Home > Love in the Present Tense(6)

Love in the Present Tense(6)
Catherine Ryan Hyde

I was thinking, fire somebody. I have got to fire somebody. This is no way to run a fucking business. I was thinking, this is why you shouldn’t hire your friends. Because you can’t bring yourself to can their asses in a pinch. I was thinking, you start a business out of your home, they forget this is real. Think it’s a game. Not to me it isn’t.

Then I heard this voice, this funny little voice. “Hello, down there.” I looked around. It was weird. If it was one of my people playing a joke, it wasn’t so goddamn funny. I was in no mood. “Up here,” it said.

“Who is that?” I said.

“It’s me. Leonard.”

“Leonard who?”

“Leonard up here.”

I looked up at the second-floor window of the house next door, and there was this little kid waving to me. Like he thought I was waving my arms at him, so he was waving back. I didn’t have the heart to tell him how wrong he was, and all that rage just slipped out of me even though I needed it to stay.

I walked over until I was standing in the grass under his window. “Hello up there,” I said.

“Hello down there,” he said.

He was kind of Asian looking, somewhat. Kind of melting pot multiracial I guess. He smiled, and his front teeth weren’t all the way grown in. He had this dark, really jet-black hair that was noticeably unruly. It stuck up on his head like a spiky little weed patch. Shiny, like somebody had been trying to slick it down unsuccessfully. I was trying to remember what I’d just been all pissed off about because right at that moment I thought I still wanted it back.

“Leonard what?” I said.

“Leonard Leonard. Just Leonard. That’s all the name there is.”

I figured he was playing a game with me, but it was an okay game, really, far superior to what waited for me back inside. “That’s the whole name, huh? Just Leonard?”

“Yuh,” he said. He was wearing these really thick Coke-bottle glasses with heavy black frames, and the way he was leaning out the window, I was positive they were about to fall into the grass at my feet.

“You’re going to lose those glasses,” I said.

“No way. Look.” He turned his head over so he was nearly looking at the sky, and I could see a wide black elastic band holding them in place.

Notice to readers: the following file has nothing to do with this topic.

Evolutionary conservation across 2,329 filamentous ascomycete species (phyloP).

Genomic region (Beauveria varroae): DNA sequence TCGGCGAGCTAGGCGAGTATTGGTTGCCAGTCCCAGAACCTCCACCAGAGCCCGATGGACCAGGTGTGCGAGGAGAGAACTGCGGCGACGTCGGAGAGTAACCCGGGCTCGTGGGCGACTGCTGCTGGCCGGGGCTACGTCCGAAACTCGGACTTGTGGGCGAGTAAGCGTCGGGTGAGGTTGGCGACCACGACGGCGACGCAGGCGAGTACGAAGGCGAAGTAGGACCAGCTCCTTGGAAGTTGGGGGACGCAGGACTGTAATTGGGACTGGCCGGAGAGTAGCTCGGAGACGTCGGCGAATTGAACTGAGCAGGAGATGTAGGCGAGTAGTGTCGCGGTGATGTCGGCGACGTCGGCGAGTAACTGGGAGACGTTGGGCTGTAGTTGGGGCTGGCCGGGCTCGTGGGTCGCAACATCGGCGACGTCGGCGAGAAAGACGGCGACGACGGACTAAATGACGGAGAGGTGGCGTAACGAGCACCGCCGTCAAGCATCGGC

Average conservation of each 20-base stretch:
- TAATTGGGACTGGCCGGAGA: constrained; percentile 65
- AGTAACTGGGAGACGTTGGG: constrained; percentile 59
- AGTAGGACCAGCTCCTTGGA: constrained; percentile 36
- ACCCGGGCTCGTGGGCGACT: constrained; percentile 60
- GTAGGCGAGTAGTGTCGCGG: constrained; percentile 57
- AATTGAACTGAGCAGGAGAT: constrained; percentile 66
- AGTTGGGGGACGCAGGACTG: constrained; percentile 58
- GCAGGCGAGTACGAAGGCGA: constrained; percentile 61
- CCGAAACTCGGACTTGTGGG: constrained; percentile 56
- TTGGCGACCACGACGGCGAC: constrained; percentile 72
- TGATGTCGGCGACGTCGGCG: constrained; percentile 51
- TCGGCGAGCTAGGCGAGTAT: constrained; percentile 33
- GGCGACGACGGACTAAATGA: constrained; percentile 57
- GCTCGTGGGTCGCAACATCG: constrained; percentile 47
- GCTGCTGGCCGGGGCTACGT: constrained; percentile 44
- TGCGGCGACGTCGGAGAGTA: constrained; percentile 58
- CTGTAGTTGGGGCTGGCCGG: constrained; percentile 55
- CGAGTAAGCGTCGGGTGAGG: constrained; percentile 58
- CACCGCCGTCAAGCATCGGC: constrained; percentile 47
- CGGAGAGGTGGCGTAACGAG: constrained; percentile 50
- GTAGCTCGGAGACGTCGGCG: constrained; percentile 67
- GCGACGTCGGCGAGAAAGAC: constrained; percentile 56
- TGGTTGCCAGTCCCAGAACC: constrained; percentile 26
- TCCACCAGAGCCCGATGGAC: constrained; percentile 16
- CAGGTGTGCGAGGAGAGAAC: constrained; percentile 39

“Pretty cool,” I said.

“Yuh,” Leonard said. “I know.”

When I got back inside, Cahill was holding the phone receiver for my private line. “For you, Doc,” he said. With this funny look on his face.

“Don’t tell me, let me guess. It’s a little kid.”

“Right you are, Doc.” He seemed to feel better, knowing all this at least made sense to me.

I took the phone. “Leonard,” I said, tucking the receiver between my shoulder and chin.

“Hi, Mitch. It worked.”

“You did good, Leonard.” I sat down at my computer and settled back to the task in front of me, sorting through a slough of HTML code on a Realtor’s Web site, to see why we were getting complaints about bad links. They looked okay to Graff, which wasn’t saying much for them.

“What should we talk about?” he asked.

“I don’t know. What do you talk about when you call total strangers?”

“I dunno,” he said. “Stuff.”

I was feeling distinctly less like canning somebody. “Okay. Talk to me about stuff.”

Oh boy did he. For nearly an hour. All kinds of stuff. He talked about moon races on the way up from L.A. and borrowed cars with the keys left in. The race came out a tie and by the way he was five years old. And a lady named Rosalita who he thought was his grandmother but really it turned out he didn’t have any, and how they visited Rosalita in jail. He told me he got “borned” too soon, and that his mom’s name was Pearl and she left L.A. with him because she thought they’d be safer here, and that he didn’t have a last name. And that he had to spend tons and tons of time at the clinic. He told me it was really clean over there because his mom liked it that way, and that Mrs. Morales who owned the house liked the way Pearl kept it clean, only now Pearl was out at somebody else’s house, cleaning over there, too, and Mrs. Morales was supposed to look in on him every few minutes to see he was okay, but then she fell asleep in front of the TV and never did. He said when he got big he was going to get a great big dog like the one that gets walked down this street every day at six in the morning; did I ever see that dog?

“Six a.m.,” I said. “I am always snoring at six a.m.” And he laughed.

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